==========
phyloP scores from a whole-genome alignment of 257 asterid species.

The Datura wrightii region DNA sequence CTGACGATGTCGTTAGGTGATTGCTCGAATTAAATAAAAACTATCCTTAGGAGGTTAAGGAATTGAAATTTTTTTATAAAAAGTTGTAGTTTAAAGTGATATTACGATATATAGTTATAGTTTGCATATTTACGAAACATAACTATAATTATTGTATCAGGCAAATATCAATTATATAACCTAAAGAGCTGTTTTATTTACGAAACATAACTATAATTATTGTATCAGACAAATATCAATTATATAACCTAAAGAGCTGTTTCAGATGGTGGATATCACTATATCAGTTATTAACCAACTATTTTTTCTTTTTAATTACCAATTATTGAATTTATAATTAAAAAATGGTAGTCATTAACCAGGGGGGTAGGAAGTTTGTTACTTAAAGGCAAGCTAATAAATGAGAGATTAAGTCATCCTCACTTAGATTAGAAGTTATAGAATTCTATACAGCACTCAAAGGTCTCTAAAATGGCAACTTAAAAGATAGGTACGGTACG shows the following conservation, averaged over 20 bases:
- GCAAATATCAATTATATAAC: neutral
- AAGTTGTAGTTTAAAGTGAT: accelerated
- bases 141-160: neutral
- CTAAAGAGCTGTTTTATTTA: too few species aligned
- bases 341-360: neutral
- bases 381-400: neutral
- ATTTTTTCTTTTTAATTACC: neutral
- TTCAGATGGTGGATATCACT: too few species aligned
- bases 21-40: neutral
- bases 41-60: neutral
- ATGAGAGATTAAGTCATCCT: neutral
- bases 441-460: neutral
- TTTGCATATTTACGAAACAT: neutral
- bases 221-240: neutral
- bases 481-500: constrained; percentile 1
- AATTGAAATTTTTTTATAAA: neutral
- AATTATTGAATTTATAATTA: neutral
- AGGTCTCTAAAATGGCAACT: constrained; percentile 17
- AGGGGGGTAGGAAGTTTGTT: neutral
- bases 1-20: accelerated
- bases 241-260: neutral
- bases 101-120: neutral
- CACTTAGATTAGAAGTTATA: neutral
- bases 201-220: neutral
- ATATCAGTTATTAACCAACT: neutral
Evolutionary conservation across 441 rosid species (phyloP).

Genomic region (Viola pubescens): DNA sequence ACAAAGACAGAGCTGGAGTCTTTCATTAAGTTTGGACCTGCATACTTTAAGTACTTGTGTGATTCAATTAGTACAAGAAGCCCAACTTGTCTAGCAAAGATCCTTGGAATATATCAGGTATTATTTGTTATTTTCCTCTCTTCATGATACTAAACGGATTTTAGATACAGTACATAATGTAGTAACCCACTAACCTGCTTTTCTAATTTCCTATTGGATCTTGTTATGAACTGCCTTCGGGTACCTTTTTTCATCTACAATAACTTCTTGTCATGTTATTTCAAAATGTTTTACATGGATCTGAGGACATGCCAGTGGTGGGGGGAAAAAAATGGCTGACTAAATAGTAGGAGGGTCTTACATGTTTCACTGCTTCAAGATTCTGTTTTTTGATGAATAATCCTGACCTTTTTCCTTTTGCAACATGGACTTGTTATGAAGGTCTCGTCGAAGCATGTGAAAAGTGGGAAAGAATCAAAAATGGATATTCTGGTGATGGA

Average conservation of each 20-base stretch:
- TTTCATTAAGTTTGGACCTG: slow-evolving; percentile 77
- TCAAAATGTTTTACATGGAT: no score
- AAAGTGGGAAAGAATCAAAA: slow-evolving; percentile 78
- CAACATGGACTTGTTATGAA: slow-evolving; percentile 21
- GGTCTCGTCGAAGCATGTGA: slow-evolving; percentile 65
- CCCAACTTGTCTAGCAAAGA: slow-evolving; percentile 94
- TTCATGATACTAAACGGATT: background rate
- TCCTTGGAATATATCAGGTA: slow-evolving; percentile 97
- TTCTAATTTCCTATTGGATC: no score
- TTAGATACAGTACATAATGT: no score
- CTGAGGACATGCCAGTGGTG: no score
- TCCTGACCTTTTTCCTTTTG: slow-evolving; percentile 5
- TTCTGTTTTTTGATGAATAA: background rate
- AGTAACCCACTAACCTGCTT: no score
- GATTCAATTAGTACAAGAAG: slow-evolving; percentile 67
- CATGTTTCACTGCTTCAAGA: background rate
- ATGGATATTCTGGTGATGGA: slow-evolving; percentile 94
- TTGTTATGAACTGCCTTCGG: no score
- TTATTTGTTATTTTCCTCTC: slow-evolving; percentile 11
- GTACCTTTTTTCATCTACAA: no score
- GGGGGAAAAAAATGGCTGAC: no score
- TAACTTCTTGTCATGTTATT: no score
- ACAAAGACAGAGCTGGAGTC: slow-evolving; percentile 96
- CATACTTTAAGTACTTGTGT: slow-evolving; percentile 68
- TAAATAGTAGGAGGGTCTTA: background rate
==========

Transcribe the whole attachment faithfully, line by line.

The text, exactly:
phyloP scores from a whole-genome alignment of 257 asterid species.

The Datura wrightii region DNA sequence CTGACGATGTCGTTAGGTGATTGCTCGAATTAAATAAAAACTATCCTTAGGAGGTTAAGGAATTGAAATTTTTTTATAAAAAGTTGTAGTTTAAAGTGATATTACGATATATAGTTATAGTTTGCATATTTACGAAACATAACTATAATTATTGTATCAGGCAAATATCAATTATATAACCTAAAGAGCTGTTTTATTTACGAAACATAACTATAATTATTGTATCAGACAAATATCAATTATATAACCTAAAGAGCTGTTTCAGATGGTGGATATCACTATATCAGTTATTAACCAACTATTTTTTCTTTTTAATTACCAATTATTGAATTTATAATTAAAAAATGGTAGTCATTAACCAGGGGGGTAGGAAGTTTGTTACTTAAAGGCAAGCTAATAAATGAGAGATTAAGTCATCCTCACTTAGATTAGAAGTTATAGAATTCTATACAGCACTCAAAGGTCTCTAAAATGGCAACTTAAAAGATAGGTACGGTACG shows the following conservation, averaged over 20 bases:
- GCAAATATCAATTATATAAC: neutral
- AAGTTGTAGTTTAAAGTGAT: accelerated
- bases 141-160: neutral
- CTAAAGAGCTGTTTTATTTA: too few species aligned
- bases 341-360: neutral
- bases 381-400: neutral
- ATTTTTTCTTTTTAATTACC: neutral
- TTCAGATGGTGGATATCACT: too few species aligned
- bases 21-40: neutral
- bases 41-60: neutral
- ATGAGAGATTAAGTCATCCT: neutral
- bases 441-460: neutral
- TTTGCATATTTACGAAACAT: neutral
- bases 221-240: neutral
- bases 481-500: constrained; percentile 1
- AATTGAAATTTTTTTATAAA: neutral
- AATTATTGAATTTATAATTA: neutral
- AGGTCTCTAAAATGGCAACT: constrained; percentile 17
- AGGGGGGTAGGAAGTTTGTT: neutral
- bases 1-20: accelerated
- bases 241-260: neutral
- bases 101-120: neutral
- CACTTAGATTAGAAGTTATA: neutral
- bases 201-220: neutral
- ATATCAGTTATTAACCAACT: neutral
Evolutionary conservation across 441 rosid species (phyloP).

Genomic region (Viola pubescens): DNA sequence ACAAAGACAGAGCTGGAGTCTTTCATTAAGTTTGGACCTGCATACTTTAAGTACTTGTGTGATTCAATTAGTACAAGAAGCCCAACTTGTCTAGCAAAGATCCTTGGAATATATCAGGTATTATTTGTTATTTTCCTCTCTTCATGATACTAAACGGATTTTAGATACAGTACATAATGTAGTAACCCACTAACCTGCTTTTCTAATTTCCTATTGGATCTTGTTATGAACTGCCTTCGGGTACCTTTTTTCATCTACAATAACTTCTTGTCATGTTATTTCAAAATGTTTTACATGGATCTGAGGACATGCCAGTGGTGGGGGGAAAAAAATGGCTGACTAAATAGTAGGAGGGTCTTACATGTTTCACTGCTTCAAGATTCTGTTTTTTGATGAATAATCCTGACCTTTTTCCTTTTGCAACATGGACTTGTTATGAAGGTCTCGTCGAAGCATGTGAAAAGTGGGAAAGAATCAAAAATGGATATTCTGGTGATGGA

Average conservation of each 20-base stretch:
- TTTCATTAAGTTTGGACCTG: slow-evolving; percentile 77
- TCAAAATGTTTTACATGGAT: no score
- AAAGTGGGAAAGAATCAAAA: slow-evolving; percentile 78
- CAACATGGACTTGTTATGAA: slow-evolving; percentile 21
- GGTCTCGTCGAAGCATGTGA: slow-evolving; percentile 65
- CCCAACTTGTCTAGCAAAGA: slow-evolving; percentile 94
- TTCATGATACTAAACGGATT: background rate
- TCCTTGGAATATATCAGGTA: slow-evolving; percentile 97
- TTCTAATTTCCTATTGGATC: no score
- TTAGATACAGTACATAATGT: no score
- CTGAGGACATGCCAGTGGTG: no score
- TCCTGACCTTTTTCCTTTTG: slow-evolving; percentile 5
- TTCTGTTTTTTGATGAATAA: background rate
- AGTAACCCACTAACCTGCTT: no score
- GATTCAATTAGTACAAGAAG: slow-evolving; percentile 67
- CATGTTTCACTGCTTCAAGA: background rate
- ATGGATATTCTGGTGATGGA: slow-evolving; percentile 94
- TTGTTATGAACTGCCTTCGG: no score
- TTATTTGTTATTTTCCTCTC: slow-evolving; percentile 11
- GTACCTTTTTTCATCTACAA: no score
- GGGGGAAAAAAATGGCTGAC: no score
- TAACTTCTTGTCATGTTATT: no score
- ACAAAGACAGAGCTGGAGTC: slow-evolving; percentile 96
- CATACTTTAAGTACTTGTGT: slow-evolving; percentile 68
- TAAATAGTAGGAGGGTCTTA: background rate